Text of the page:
Diagnostic imaging modalities effective in orthopaedic examinations include radiography which is easily accessible and useful as a primary imaging technique. Positional joint radiography can be used to diagnose ligament ruptures (which affect the stability of joints), as well as specific conditions such as osteoarthritis, osteochondritis dissecans (OCD) lesions, fractures or peri-articular calcifications. The limitations of conventional radiology include the lack of detail visible when superimposition of bones occurs and the lack of soft tissue detail. In these instances more advanced imaging techniques, like ultrasonography, magnetic resonance imaging (MRI) and computer tomography (CT), may be necessary.
Ultrasonography is helpful in the diagnosis of soft tissue abnormalities, foreign bodies, bone cysts and other lesions causing a discontinuity in bone integrity. It is the modality of choice for the diagnosis of tendon disorders and injuries which show up as a disruption to the fibre pattern, peri-fascial fluid or in some cases even the presence of a haematoma.7
MRI and CT scans are becoming more readily available and, although expensive, they have proven their worth in the diagnosis of conditions like elbow dysplasia (ED) and OCD lesions in the more complex joints, where bone superimposition makes identification of defects difficult to assess. Nuclear scintigraphy is less readily available, but useful no less for the diagnosis of early causes of lameness where increased osteophytic activity is present, but where radiographic abnormalities are not yet visible. This can be used in the diagnosis of early bone tumors or infections. Ideally animals should be under sedation when any of these advanced procedures are performed in order to minimize movement and ensure optimum detail in the images.
Another diagnostic tool that is largely underused in orthopaedic assessment is synovial fluid cytology or "joint taps." Synovial fluid collection is minimally invasive and inexpensive to perform. If a septic arthritis or osteomyelitis is suspected, then the same aspirate can be sent off for bacterial culture and antibiogram. From cytological examination of joint fluid we are able to differentiate degenerative conditions from septic or autoimmune conditions by studying the cell types and amounts of each type of cell under light microscopy.6,8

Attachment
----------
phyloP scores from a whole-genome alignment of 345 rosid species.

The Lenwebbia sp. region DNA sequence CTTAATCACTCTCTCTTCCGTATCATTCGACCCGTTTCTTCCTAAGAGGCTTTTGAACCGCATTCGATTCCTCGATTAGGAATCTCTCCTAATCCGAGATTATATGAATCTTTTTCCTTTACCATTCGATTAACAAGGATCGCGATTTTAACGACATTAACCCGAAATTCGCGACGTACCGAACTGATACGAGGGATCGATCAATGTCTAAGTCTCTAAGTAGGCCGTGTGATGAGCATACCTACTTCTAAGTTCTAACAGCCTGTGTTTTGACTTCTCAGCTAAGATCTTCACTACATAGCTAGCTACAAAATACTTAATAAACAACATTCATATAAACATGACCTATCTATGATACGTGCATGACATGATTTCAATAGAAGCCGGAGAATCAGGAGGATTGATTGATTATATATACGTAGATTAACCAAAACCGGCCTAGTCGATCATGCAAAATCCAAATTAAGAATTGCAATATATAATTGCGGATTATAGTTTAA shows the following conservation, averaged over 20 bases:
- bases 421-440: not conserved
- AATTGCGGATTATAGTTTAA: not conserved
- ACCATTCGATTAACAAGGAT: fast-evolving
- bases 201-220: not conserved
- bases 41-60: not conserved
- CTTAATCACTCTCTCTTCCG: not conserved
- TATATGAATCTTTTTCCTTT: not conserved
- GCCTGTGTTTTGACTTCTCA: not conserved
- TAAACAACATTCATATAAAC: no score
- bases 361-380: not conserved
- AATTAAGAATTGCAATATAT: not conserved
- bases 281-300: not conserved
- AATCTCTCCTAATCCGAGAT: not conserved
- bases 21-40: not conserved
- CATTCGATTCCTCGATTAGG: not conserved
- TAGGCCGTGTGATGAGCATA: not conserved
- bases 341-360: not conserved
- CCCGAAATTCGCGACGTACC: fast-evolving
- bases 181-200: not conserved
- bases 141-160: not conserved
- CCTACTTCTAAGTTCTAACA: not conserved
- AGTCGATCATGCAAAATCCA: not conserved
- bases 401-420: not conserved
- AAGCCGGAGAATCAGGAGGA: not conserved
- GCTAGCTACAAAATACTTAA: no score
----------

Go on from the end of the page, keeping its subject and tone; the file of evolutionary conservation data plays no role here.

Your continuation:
In patients where the lameness is very vague and a specific cause cannot easily be identified, the value of repeat clinical examinations cannot be over-emphasized. Depending on the history and the complaint from the owner, the veterinarian may decide to reexamine the animal after exercise or once the effects of antiinflammatory drugs have completely worn off. Very nervous animals may also be easier to examine once they have calmed down or when not in the presence of their owners. In the majority of cases, where a thorough orthopaedic assessment has been performed in a logical manner, a correct diagnosis will be made and appropriate treatment can then be instituted.
VIN editor: References 5 and 8 are duplicates.
1. LaFond E, Breur GL, Austin CC. Breed susceptibility for developmental orthopedic diseases in dogs. J Am Anim Hosp Assoc. 2002;38:467–477.
2. Gordan-Evans WJ. Gait analysis. In: Tobias KM, ed. Veterinary Surgery Small Animal. St. Louis, MO: Elsevier Saunders; 2012;1190–1196.
3. Leach D. Locomotion analysis. In: Bojrab MJ, ed. Disease Mechanisms in Small Animal Surgery. 2nd edition. Philadelphia,PA: Lea and Febiger; 1993:1112–1118.
4. Hazewinkel HAW. Elbow dysplasia; clinical aspects and screening programs. In: Proceedings of the 28th World Congress of the World Small Animal Veterinary Association. Bangkok, Thailand; 24–27 October 2003:612–615.
5. Slocum B, Slocum TD. Knee. In: Bojrab MJ, Ellison GW, Slocum B, eds. Current Techniques in Small Animal Surgery. 4th edition. Baltimore, MD: Williams and Wilken; 1998:1186–1244.
6. Lozier SM, Menard M. Arthrocentesis and synovial fluid analysis. In: Bojrab MJ, Ellison GW, Slocum B. Current Techniques in Small Animal Surgery. 4th ed. Baltimore, MD: Williams and Wilken; 1998:1057–1062.
7. Kirberger RM. Musculoskeletal ultrasonography. In: Proceedings of the 28th World Congress of the World Small Animal Veterinary Association. Bangkok, Thailand; 24–27 October 2003:359–362.
8. Slocum B, Slocum TD. Knee. In: Bojrab MJ, Ellison GW, Slocum B, eds. Current Techniques in Small Animal Surgery. 4th edition. Baltimore, MD: Williams and Wilken; 1998:1186–1244.